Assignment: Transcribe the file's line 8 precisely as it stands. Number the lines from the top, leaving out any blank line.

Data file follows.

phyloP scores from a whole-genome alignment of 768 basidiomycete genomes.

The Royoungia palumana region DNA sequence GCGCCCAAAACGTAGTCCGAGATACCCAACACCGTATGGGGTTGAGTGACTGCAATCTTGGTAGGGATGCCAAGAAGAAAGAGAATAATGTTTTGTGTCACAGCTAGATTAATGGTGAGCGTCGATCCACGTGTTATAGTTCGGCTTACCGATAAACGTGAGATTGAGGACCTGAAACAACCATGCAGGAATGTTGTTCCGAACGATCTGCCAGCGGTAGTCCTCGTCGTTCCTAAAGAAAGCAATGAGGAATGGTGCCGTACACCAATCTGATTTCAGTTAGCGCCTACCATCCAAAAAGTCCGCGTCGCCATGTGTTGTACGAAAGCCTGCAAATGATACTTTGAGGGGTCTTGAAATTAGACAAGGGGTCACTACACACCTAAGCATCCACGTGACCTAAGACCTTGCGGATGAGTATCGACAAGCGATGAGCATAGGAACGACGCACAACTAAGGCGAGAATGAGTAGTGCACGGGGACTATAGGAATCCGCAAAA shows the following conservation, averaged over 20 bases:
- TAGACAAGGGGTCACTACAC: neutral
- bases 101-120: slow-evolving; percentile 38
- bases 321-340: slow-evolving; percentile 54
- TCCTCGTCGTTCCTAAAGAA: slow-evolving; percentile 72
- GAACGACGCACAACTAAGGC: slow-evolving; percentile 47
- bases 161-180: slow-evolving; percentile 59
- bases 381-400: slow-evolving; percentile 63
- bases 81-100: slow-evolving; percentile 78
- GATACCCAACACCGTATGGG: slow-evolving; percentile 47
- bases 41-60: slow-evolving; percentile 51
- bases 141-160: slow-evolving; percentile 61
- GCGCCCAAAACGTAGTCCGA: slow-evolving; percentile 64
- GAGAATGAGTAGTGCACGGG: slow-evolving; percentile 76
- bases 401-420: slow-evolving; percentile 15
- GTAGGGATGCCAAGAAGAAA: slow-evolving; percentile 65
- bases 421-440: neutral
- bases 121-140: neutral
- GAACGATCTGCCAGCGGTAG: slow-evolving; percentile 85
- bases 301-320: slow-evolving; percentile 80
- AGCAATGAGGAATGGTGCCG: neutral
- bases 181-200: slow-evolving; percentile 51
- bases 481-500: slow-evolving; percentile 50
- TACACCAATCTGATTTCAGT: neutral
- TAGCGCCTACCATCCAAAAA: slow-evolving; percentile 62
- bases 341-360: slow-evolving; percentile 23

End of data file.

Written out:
- bases 161-180: slow-evolving; percentile 59